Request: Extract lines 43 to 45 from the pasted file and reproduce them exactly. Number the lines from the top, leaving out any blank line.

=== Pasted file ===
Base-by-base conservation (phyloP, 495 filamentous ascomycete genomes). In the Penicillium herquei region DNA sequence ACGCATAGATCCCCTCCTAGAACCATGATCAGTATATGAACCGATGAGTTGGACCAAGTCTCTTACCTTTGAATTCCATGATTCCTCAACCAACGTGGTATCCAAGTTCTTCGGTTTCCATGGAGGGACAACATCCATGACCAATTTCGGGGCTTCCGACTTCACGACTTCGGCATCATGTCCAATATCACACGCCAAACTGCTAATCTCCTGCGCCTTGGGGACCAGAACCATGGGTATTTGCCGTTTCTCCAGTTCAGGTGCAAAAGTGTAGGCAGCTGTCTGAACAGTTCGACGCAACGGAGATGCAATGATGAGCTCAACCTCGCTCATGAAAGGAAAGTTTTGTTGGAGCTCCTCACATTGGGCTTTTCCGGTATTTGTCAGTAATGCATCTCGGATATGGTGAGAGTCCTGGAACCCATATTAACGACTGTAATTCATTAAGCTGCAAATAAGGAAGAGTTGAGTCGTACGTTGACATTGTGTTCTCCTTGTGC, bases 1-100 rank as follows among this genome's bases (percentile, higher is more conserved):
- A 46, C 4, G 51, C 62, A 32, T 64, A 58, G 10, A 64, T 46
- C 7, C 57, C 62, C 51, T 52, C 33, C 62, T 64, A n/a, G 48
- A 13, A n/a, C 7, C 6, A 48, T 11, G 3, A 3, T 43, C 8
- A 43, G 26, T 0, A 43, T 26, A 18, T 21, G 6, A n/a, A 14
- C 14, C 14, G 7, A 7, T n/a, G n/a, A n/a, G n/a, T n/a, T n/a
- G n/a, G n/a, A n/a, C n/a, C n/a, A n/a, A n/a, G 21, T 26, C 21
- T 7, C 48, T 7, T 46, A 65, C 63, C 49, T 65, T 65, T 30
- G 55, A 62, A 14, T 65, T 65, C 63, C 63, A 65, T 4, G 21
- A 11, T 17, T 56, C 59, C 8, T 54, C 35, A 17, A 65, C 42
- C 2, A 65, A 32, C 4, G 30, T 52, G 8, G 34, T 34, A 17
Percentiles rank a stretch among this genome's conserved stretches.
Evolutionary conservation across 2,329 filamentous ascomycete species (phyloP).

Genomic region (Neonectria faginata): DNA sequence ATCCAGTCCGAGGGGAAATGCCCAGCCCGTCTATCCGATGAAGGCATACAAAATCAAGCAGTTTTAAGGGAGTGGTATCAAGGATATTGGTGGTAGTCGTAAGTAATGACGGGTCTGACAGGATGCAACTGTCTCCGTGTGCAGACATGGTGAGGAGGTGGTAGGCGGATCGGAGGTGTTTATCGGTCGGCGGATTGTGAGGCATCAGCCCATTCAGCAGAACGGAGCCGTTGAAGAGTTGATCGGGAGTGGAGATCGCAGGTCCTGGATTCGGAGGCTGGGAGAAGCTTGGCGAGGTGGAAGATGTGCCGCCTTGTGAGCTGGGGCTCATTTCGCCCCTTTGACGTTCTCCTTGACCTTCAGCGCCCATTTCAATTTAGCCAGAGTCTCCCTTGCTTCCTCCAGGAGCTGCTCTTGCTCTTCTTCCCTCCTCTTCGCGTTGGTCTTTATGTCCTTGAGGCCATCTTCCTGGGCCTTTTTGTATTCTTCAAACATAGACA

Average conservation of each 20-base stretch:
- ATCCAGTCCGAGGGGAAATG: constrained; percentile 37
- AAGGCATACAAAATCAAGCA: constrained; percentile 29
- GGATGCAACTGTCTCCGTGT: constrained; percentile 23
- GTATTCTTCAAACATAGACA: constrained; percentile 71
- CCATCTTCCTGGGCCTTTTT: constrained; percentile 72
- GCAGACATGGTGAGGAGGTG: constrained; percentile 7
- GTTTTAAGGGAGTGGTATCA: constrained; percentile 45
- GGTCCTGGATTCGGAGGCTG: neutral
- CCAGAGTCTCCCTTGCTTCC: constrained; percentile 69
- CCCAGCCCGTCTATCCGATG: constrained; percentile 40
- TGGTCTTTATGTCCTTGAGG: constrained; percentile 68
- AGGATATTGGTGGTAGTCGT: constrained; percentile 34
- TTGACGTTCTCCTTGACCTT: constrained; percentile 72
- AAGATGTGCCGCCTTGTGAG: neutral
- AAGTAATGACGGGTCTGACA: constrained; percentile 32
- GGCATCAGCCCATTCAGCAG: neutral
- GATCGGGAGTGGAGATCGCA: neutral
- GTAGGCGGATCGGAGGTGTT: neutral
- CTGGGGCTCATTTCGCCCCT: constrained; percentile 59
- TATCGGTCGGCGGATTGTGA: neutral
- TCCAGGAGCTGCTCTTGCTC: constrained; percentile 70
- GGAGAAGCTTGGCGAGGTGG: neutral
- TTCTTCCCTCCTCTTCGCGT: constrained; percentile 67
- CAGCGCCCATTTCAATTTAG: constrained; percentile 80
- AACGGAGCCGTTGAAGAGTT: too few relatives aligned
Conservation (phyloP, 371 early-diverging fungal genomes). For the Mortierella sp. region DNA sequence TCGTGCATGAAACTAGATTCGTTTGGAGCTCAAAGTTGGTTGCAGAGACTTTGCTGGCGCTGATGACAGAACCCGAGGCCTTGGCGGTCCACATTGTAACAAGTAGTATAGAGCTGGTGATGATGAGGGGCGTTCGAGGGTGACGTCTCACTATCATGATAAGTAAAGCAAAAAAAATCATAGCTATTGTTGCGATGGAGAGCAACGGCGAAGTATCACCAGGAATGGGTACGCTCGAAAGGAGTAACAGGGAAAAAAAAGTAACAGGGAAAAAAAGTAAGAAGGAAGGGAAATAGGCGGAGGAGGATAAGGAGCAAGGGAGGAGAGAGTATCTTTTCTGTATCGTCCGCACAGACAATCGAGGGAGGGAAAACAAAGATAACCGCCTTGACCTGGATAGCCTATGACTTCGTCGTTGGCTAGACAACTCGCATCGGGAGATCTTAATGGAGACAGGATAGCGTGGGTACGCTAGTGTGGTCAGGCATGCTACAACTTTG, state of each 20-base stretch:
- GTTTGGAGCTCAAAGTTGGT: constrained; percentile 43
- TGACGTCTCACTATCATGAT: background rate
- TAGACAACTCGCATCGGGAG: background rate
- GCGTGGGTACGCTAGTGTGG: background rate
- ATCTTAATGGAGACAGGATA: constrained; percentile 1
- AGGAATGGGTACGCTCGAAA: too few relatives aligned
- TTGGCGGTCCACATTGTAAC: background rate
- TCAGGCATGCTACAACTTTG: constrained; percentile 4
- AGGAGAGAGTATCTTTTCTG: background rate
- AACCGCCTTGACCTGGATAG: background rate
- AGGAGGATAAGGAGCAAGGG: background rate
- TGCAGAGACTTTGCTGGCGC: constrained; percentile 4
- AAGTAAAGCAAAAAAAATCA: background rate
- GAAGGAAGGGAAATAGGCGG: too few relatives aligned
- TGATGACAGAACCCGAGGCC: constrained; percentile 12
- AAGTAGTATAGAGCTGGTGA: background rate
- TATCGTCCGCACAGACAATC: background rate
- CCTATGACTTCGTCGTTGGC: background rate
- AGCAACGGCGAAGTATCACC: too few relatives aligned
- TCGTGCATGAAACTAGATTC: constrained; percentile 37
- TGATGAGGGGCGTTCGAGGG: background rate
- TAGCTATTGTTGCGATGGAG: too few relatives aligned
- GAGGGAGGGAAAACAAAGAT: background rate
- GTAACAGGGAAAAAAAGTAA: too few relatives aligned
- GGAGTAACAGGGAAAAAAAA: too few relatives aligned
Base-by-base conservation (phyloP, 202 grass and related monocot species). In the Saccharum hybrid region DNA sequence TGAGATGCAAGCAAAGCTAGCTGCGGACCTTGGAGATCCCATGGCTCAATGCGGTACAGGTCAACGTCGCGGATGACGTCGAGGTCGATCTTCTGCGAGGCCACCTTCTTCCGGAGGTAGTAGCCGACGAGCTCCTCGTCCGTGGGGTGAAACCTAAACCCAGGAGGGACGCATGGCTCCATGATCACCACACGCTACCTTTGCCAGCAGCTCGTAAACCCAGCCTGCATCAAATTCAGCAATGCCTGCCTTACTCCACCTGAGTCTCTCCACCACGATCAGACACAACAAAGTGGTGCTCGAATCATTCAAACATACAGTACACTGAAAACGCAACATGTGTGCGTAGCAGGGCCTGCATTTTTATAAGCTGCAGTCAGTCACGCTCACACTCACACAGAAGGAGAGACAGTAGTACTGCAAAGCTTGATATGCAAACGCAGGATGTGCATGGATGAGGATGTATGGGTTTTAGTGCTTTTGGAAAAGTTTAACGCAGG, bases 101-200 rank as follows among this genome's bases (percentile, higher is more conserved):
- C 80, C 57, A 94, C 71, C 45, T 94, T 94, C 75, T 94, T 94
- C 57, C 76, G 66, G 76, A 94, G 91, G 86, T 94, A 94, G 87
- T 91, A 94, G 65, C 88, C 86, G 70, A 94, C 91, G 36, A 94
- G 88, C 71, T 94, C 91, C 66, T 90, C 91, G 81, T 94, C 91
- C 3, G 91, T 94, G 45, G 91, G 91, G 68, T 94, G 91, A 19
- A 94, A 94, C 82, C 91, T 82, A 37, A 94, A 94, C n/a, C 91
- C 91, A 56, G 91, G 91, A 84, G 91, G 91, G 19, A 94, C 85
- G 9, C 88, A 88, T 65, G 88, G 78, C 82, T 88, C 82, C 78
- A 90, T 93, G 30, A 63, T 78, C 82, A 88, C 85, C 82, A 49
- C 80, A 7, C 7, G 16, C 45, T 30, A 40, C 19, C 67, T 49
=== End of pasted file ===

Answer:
- TGACGTCTCACTATCATGAT: background rate
- TAGACAACTCGCATCGGGAG: background rate
- GCGTGGGTACGCTAGTGTGG: background rate